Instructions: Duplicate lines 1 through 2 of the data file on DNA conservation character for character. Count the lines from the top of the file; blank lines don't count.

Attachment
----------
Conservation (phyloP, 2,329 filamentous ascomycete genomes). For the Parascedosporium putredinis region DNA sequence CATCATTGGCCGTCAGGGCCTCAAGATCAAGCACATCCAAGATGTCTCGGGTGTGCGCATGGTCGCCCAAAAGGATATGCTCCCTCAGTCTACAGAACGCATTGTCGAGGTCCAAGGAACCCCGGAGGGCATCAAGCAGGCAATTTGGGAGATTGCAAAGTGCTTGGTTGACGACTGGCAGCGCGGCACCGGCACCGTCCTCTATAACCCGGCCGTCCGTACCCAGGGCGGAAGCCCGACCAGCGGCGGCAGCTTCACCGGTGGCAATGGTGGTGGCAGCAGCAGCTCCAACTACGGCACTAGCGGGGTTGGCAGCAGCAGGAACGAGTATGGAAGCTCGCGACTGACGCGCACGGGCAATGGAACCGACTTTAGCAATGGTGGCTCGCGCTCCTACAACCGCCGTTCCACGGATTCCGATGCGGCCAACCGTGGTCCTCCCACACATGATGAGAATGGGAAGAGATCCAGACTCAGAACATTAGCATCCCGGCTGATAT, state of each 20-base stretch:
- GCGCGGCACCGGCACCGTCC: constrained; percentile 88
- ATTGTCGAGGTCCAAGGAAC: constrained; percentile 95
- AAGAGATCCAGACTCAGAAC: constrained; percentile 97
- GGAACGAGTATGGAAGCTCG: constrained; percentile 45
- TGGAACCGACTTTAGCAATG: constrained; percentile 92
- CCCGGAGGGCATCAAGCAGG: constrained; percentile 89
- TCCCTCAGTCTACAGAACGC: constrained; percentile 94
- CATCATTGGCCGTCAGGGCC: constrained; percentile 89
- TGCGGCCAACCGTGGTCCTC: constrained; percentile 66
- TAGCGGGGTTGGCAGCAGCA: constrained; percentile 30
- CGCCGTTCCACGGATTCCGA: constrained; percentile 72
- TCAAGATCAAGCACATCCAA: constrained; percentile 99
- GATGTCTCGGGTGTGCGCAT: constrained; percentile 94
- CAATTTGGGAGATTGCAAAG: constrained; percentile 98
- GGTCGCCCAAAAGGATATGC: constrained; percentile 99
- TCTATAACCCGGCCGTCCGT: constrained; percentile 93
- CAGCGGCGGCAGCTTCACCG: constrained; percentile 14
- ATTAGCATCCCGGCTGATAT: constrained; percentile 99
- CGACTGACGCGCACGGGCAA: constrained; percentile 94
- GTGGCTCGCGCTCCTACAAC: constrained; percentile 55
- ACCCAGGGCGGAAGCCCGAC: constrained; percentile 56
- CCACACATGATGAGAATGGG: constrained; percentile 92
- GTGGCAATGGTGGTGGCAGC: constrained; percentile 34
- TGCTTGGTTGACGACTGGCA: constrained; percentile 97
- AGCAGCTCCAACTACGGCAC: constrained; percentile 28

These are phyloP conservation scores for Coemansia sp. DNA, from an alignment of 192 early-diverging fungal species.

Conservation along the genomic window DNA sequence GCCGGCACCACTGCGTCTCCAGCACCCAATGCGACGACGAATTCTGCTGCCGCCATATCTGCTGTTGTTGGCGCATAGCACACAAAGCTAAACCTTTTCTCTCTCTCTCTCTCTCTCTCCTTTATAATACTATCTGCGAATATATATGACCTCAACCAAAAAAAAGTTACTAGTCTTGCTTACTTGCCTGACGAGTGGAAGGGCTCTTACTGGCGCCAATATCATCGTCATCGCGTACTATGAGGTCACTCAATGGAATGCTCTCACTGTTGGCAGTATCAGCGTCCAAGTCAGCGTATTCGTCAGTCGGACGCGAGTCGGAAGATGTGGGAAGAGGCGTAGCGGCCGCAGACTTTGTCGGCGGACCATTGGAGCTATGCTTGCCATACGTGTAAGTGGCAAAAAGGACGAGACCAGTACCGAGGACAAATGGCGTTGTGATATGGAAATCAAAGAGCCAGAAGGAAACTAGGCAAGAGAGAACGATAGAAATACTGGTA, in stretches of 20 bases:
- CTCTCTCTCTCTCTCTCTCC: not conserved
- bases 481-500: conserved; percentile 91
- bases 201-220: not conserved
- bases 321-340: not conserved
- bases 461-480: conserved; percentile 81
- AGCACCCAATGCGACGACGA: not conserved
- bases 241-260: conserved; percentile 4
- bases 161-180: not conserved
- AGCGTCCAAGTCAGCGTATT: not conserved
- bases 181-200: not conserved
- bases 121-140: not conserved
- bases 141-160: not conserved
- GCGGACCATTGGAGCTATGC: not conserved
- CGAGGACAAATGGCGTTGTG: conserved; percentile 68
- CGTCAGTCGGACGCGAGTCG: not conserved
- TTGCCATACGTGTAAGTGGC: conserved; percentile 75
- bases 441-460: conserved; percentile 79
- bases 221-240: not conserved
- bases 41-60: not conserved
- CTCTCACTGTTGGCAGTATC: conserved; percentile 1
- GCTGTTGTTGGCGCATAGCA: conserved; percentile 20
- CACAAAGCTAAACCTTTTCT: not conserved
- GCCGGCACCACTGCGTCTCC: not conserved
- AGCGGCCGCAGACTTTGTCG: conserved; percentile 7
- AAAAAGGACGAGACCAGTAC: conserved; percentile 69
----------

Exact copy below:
Conservation (phyloP, 2,329 filamentous ascomycete genomes). For the Parascedosporium putredinis region DNA sequence CATCATTGGCCGTCAGGGCCTCAAGATCAAGCACATCCAAGATGTCTCGGGTGTGCGCATGGTCGCCCAAAAGGATATGCTCCCTCAGTCTACAGAACGCATTGTCGAGGTCCAAGGAACCCCGGAGGGCATCAAGCAGGCAATTTGGGAGATTGCAAAGTGCTTGGTTGACGACTGGCAGCGCGGCACCGGCACCGTCCTCTATAACCCGGCCGTCCGTACCCAGGGCGGAAGCCCGACCAGCGGCGGCAGCTTCACCGGTGGCAATGGTGGTGGCAGCAGCAGCTCCAACTACGGCACTAGCGGGGTTGGCAGCAGCAGGAACGAGTATGGAAGCTCGCGACTGACGCGCACGGGCAATGGAACCGACTTTAGCAATGGTGGCTCGCGCTCCTACAACCGCCGTTCCACGGATTCCGATGCGGCCAACCGTGGTCCTCCCACACATGATGAGAATGGGAAGAGATCCAGACTCAGAACATTAGCATCCCGGCTGATAT, state of each 20-base stretch:
- GCGCGGCACCGGCACCGTCC: constrained; percentile 88